LaHood warns pedestrians to be careful out there
Edward Lapham is executive editor of Automotive News.
Ah, summertime, when the living is easy.
And with Congress in recess mode, things are so slow in Washington that federal agencies struggle to justify their existence.
For example, the National Highway Traffic Safety Administration last week issued a consumer advisory warning pedestrians to walk with care and use crosswalks.
We should walk with care and use crosswalks? Really?
"Roadway safety is a two-way street that requires effort on the part of motorists and pedestrians alike," said Transportation Secretary Ray LaHood in a press release. "Whether you choose to travel by foot or car, it's important to share the roads and stay alert."
You couldn't make this stuff up.
The well-intentioned, thoughtful advisory was the Department of Transportation's sly way of reporting that pedestrian fatalities rose by 4 percent in 2010, the most recent year for which data are available.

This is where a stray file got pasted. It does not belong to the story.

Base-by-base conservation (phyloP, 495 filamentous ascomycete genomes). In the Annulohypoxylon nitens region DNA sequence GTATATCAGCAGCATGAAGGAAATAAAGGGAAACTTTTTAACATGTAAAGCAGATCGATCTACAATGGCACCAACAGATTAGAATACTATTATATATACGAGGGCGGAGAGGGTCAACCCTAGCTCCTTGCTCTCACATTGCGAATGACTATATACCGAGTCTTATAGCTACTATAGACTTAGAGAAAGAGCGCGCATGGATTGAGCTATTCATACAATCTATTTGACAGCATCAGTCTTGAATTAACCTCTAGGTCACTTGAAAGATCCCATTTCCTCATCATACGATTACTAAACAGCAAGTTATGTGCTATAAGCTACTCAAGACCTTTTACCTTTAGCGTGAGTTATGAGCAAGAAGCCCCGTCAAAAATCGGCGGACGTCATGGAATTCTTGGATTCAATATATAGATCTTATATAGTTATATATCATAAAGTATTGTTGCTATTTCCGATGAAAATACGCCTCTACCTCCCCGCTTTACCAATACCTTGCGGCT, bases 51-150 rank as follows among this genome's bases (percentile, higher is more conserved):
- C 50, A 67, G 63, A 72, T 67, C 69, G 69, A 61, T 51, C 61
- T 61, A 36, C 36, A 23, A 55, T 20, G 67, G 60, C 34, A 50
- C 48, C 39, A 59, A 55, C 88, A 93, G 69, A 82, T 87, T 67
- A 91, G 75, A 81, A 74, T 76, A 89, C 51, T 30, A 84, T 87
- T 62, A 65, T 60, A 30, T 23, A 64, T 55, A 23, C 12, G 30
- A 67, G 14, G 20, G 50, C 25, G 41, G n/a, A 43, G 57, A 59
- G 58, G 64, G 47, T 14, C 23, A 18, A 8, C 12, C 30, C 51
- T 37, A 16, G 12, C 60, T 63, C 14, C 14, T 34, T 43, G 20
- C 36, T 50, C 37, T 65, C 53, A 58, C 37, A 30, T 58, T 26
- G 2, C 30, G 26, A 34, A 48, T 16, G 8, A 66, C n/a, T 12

Sgt. Phil Esterhaus
But it sounded vaguely reminiscent of Sgt. Phil Esterhaus on TV's old "Hill Street Blues" series exhorting police officers with "Let's be careful out there."
NHTSA has proposed many rules dictating how automakers must design and build autos to protect pedestrians.
Thanks to NHTSA, automakers have been improving rear-view visibility to protect children, eliminating hood ornaments that can impale pedestrians and putting warning sounds on electric vehicles to alert the visually impaired.
Look, there's no need for a national campaign to tell Americans they need to stay out of the way of cars and trucks. That's something we learn at a very young age.
There are two likely reasons for the increase in pedestrian fatalities: More people are outside, walking for exercise, which is a good thing. And, thanks to smartphones, there are more dumb, distracted pedestrians texting one another as they wander around in a fog.
I wonder what Sgt. Esterhaus would say about that.
You can reach Edward Lapham at email@example.com.